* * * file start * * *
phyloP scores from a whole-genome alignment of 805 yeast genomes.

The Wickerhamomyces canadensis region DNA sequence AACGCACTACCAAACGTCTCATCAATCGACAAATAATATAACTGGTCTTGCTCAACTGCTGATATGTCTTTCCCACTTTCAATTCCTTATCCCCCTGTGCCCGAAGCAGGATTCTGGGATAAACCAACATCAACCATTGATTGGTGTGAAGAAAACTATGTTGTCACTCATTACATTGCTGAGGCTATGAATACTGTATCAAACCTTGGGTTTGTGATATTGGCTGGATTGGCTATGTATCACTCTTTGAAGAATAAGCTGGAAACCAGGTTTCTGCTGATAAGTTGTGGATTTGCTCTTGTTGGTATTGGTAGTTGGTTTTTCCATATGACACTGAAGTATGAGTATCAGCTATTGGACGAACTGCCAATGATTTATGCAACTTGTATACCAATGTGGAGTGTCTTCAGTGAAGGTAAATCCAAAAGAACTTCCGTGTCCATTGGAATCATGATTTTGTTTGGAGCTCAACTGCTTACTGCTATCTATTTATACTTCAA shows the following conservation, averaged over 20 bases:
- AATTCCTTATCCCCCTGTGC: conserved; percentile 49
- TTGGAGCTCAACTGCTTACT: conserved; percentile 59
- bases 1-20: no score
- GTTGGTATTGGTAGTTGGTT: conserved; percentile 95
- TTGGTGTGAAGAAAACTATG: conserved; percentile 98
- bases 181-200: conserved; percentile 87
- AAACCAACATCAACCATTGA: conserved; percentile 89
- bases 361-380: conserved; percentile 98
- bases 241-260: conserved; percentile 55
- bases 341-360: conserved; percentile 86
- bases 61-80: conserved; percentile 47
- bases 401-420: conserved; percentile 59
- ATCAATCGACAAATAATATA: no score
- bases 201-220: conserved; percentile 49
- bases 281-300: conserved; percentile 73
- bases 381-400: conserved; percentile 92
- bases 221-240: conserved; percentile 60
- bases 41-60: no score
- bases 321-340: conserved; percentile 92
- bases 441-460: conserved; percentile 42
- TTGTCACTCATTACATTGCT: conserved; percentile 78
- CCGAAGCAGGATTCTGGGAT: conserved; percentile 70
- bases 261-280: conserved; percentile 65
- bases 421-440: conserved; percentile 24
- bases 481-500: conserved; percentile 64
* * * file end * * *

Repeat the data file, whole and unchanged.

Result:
phyloP scores from a whole-genome alignment of 805 yeast genomes.

The Wickerhamomyces canadensis region DNA sequence AACGCACTACCAAACGTCTCATCAATCGACAAATAATATAACTGGTCTTGCTCAACTGCTGATATGTCTTTCCCACTTTCAATTCCTTATCCCCCTGTGCCCGAAGCAGGATTCTGGGATAAACCAACATCAACCATTGATTGGTGTGAAGAAAACTATGTTGTCACTCATTACATTGCTGAGGCTATGAATACTGTATCAAACCTTGGGTTTGTGATATTGGCTGGATTGGCTATGTATCACTCTTTGAAGAATAAGCTGGAAACCAGGTTTCTGCTGATAAGTTGTGGATTTGCTCTTGTTGGTATTGGTAGTTGGTTTTTCCATATGACACTGAAGTATGAGTATCAGCTATTGGACGAACTGCCAATGATTTATGCAACTTGTATACCAATGTGGAGTGTCTTCAGTGAAGGTAAATCCAAAAGAACTTCCGTGTCCATTGGAATCATGATTTTGTTTGGAGCTCAACTGCTTACTGCTATCTATTTATACTTCAA shows the following conservation, averaged over 20 bases:
- AATTCCTTATCCCCCTGTGC: conserved; percentile 49
- TTGGAGCTCAACTGCTTACT: conserved; percentile 59
- bases 1-20: no score
- GTTGGTATTGGTAGTTGGTT: conserved; percentile 95
- TTGGTGTGAAGAAAACTATG: conserved; percentile 98
- bases 181-200: conserved; percentile 87
- AAACCAACATCAACCATTGA: conserved; percentile 89
- bases 361-380: conserved; percentile 98
- bases 241-260: conserved; percentile 55
- bases 341-360: conserved; percentile 86
- bases 61-80: conserved; percentile 47
- bases 401-420: conserved; percentile 59
- ATCAATCGACAAATAATATA: no score
- bases 201-220: conserved; percentile 49
- bases 281-300: conserved; percentile 73
- bases 381-400: conserved; percentile 92
- bases 221-240: conserved; percentile 60
- bases 41-60: no score
- bases 321-340: conserved; percentile 92
- bases 441-460: conserved; percentile 42
- TTGTCACTCATTACATTGCT: conserved; percentile 78
- CCGAAGCAGGATTCTGGGAT: conserved; percentile 70
- bases 261-280: conserved; percentile 65
- bases 421-440: conserved; percentile 24
- bases 481-500: conserved; percentile 64